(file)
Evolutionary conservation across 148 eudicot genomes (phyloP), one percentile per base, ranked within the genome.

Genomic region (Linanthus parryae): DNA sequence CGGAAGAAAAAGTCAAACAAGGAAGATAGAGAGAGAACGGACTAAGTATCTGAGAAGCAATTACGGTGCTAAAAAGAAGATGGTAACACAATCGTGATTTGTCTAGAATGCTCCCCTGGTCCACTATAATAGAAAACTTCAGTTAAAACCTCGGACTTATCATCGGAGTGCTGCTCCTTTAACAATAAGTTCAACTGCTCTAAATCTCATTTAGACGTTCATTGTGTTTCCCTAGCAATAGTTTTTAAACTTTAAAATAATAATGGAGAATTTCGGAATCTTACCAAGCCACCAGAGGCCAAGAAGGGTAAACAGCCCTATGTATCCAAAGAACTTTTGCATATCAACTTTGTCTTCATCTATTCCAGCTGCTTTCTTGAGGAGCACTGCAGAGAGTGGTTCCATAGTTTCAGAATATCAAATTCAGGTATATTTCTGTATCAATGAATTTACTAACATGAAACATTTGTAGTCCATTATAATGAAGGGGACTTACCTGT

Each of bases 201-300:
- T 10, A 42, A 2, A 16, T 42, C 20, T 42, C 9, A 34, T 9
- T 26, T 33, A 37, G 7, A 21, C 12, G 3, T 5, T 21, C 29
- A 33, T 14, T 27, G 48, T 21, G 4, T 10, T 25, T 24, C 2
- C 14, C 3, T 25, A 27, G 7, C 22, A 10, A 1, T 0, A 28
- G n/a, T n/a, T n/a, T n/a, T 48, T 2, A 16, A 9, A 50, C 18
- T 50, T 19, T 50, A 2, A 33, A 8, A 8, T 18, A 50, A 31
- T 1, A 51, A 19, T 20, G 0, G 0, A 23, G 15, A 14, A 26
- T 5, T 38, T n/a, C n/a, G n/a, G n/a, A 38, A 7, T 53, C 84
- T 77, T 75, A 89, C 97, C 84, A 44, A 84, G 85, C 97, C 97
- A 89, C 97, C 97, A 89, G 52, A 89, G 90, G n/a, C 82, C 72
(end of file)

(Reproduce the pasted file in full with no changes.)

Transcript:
Evolutionary conservation across 148 eudicot genomes (phyloP), one percentile per base, ranked within the genome.

Genomic region (Linanthus parryae): DNA sequence CGGAAGAAAAAGTCAAACAAGGAAGATAGAGAGAGAACGGACTAAGTATCTGAGAAGCAATTACGGTGCTAAAAAGAAGATGGTAACACAATCGTGATTTGTCTAGAATGCTCCCCTGGTCCACTATAATAGAAAACTTCAGTTAAAACCTCGGACTTATCATCGGAGTGCTGCTCCTTTAACAATAAGTTCAACTGCTCTAAATCTCATTTAGACGTTCATTGTGTTTCCCTAGCAATAGTTTTTAAACTTTAAAATAATAATGGAGAATTTCGGAATCTTACCAAGCCACCAGAGGCCAAGAAGGGTAAACAGCCCTATGTATCCAAAGAACTTTTGCATATCAACTTTGTCTTCATCTATTCCAGCTGCTTTCTTGAGGAGCACTGCAGAGAGTGGTTCCATAGTTTCAGAATATCAAATTCAGGTATATTTCTGTATCAATGAATTTACTAACATGAAACATTTGTAGTCCATTATAATGAAGGGGACTTACCTGT

Each of bases 201-300:
- T 10, A 42, A 2, A 16, T 42, C 20, T 42, C 9, A 34, T 9
- T 26, T 33, A 37, G 7, A 21, C 12, G 3, T 5, T 21, C 29
- A 33, T 14, T 27, G 48, T 21, G 4, T 10, T 25, T 24, C 2
- C 14, C 3, T 25, A 27, G 7, C 22, A 10, A 1, T 0, A 28
- G n/a, T n/a, T n/a, T n/a, T 48, T 2, A 16, A 9, A 50, C 18
- T 50, T 19, T 50, A 2, A 33, A 8, A 8, T 18, A 50, A 31
- T 1, A 51, A 19, T 20, G 0, G 0, A 23, G 15, A 14, A 26
- T 5, T 38, T n/a, C n/a, G n/a, G n/a, A 38, A 7, T 53, C 84
- T 77, T 75, A 89, C 97, C 84, A 44, A 84, G 85, C 97, C 97
- A 89, C 97, C 97, A 89, G 52, A 89, G 90, G n/a, C 82, C 72